ISSA San Diego – Auditing Web Applications

ToorCon San Diego 2001 (Couldn’t find the url)

Proof of concepts:-

Intranet Hacking

Browser Port Scanning without JavaScript

Bypassing Mozilla Port Blocking

I know if you're logged-in, anywhere

I know where you’ve been

Goodbye Applet, Hello NAT'ed IP Address

JavaScript Array Overwriting - Advanced Web Attack Techniques using GMail

Tools written by him:-

WhiteHat Webserver Fingerprinter (no longer available)

Scoring Tool CIS for the Apache Benchmark

WhiteHat Arsenal (no longer available)


WASC Co-Founder



Companies worked for:-

Amgen, Yahoo, WhiteHat



He is a man of ideas and thinks differently from others. His blog is amongst the most followed blogs on information security. A must follow figure in web application security to stay current with emerging threats and news.

Last Week – RSnake
Next Week – Ivan Ristic

Tuesday, February 20, 2007

Compliance - is it worth the money?

While surfing through the net i found a posting on compliance

Though it was more of a ranting on the compliance but it certainly made me think my experience on PCI compliance.

I do agree that compliance has a place in the industry. In my experience, had it not been for compliance, many companies have not paid attention towards web application security at all. Unfortunately, many of the product managers or project managers (in big enterprises) still do not understand the issue of web application security (or should i say don't want to understand) and hence we see a lot of vulnerable applications out there. As for small and medium businesses, the sheer cost of securing web applications in itself makes them not go for the solutions. Compliance in a way is forcing them to do something about it. However, the problem starts from the governing agencies enforcing compliance. Take PCI compliance for example. It all started as a good idea to enforce companies to secure customer information but then they lost focus along the way. It is OK as long as you are making sure if the network and the applications aren't vulnerable but if you want to enforce a company to have source code audit by an independent third party, that is where it gets ridiculous.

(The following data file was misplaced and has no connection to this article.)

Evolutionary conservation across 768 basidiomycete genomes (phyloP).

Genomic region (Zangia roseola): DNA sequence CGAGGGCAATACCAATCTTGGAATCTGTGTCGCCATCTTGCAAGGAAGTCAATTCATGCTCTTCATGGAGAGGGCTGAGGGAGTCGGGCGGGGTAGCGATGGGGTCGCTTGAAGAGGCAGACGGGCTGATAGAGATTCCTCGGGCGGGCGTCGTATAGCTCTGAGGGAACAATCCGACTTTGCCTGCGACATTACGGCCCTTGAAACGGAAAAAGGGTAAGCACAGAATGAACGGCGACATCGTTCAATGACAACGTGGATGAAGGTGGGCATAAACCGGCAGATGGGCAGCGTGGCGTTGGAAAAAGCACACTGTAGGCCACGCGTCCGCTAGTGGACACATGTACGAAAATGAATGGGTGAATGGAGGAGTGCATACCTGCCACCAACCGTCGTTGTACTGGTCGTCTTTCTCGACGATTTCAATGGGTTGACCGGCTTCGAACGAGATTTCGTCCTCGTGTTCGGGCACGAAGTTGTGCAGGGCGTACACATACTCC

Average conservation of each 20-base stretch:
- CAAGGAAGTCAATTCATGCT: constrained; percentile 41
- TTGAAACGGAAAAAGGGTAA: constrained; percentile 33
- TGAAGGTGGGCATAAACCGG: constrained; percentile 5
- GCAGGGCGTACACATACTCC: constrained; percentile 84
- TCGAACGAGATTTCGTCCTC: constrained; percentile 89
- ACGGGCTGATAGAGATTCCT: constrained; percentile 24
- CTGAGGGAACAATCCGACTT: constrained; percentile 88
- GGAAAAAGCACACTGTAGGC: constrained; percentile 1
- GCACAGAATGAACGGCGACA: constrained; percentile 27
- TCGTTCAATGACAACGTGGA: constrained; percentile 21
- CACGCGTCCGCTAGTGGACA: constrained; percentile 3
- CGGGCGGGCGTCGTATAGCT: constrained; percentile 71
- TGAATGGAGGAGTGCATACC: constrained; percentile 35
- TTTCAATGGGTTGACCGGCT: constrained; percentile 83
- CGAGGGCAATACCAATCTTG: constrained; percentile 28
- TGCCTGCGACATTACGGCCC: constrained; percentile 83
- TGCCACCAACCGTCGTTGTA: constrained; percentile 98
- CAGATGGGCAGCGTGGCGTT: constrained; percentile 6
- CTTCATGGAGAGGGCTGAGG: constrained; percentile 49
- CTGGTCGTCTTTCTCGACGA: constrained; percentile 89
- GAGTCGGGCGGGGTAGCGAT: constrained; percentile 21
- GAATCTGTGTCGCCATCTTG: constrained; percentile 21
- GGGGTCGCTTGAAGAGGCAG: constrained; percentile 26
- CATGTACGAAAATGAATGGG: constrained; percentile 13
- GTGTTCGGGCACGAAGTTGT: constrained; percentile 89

What about companies who doesnt want to reveal their source code? what if it is proprietary software? Can I trust the company who is doing my source code audit, more importantly can I trust the person who is doing my source code audit? We have seen cases of hackersafe signing websites that they are safe from hackers and we have seen cases of bank's employees (who are the guardians of the customer information) selling the very customer information to the outside agencies. Who can I trust? Not to say what is the guarantee that the person doing the source code audit has enough knowledge of the language and more importantly where are the secure coding guidelines for us to follow?
The sheer cost of doing web application security compliance including black box testing, white box testing, source code analysis, web application firewall, etc, etc will run into hundreds of thousands of dollars (as we saw in RSA Conference) and not to mention the amount you have to pay for the auditors.